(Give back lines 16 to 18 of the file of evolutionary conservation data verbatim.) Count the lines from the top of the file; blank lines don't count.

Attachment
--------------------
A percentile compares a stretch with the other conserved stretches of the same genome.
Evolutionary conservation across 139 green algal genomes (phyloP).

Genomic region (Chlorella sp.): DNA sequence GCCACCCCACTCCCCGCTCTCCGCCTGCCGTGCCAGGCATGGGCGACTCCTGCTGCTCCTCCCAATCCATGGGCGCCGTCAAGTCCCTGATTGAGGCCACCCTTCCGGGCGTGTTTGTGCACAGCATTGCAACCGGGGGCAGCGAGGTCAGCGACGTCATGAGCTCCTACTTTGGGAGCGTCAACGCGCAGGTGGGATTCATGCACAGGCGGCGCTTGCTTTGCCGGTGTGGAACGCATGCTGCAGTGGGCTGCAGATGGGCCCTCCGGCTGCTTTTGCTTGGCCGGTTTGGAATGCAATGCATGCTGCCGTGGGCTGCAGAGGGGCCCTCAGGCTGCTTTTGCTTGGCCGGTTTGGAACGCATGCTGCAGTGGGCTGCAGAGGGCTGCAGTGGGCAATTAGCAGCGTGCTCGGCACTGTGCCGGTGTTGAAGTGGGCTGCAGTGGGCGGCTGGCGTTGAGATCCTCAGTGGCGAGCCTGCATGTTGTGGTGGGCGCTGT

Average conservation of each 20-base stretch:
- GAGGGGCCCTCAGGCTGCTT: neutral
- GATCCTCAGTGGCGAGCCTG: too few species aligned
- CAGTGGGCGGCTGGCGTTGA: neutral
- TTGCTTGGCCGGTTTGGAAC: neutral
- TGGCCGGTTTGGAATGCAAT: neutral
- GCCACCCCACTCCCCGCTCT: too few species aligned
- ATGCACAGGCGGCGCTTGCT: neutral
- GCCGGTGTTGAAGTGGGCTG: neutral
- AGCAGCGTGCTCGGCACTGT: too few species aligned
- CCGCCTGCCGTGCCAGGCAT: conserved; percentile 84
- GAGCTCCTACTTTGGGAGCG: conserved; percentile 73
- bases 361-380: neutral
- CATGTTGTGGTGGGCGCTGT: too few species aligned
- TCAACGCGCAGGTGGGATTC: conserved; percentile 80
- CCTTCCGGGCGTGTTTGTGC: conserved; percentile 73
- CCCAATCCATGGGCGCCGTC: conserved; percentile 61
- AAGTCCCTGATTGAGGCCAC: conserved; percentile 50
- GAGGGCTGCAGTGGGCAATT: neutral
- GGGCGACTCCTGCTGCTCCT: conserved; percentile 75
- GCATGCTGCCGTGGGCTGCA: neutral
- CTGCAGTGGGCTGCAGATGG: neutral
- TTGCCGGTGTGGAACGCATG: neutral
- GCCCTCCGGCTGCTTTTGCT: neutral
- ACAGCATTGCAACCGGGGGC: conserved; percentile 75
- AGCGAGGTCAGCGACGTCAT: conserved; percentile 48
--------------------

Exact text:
- bases 361-380: neutral
- CATGTTGTGGTGGGCGCTGT: too few species aligned
- TCAACGCGCAGGTGGGATTC: conserved; percentile 80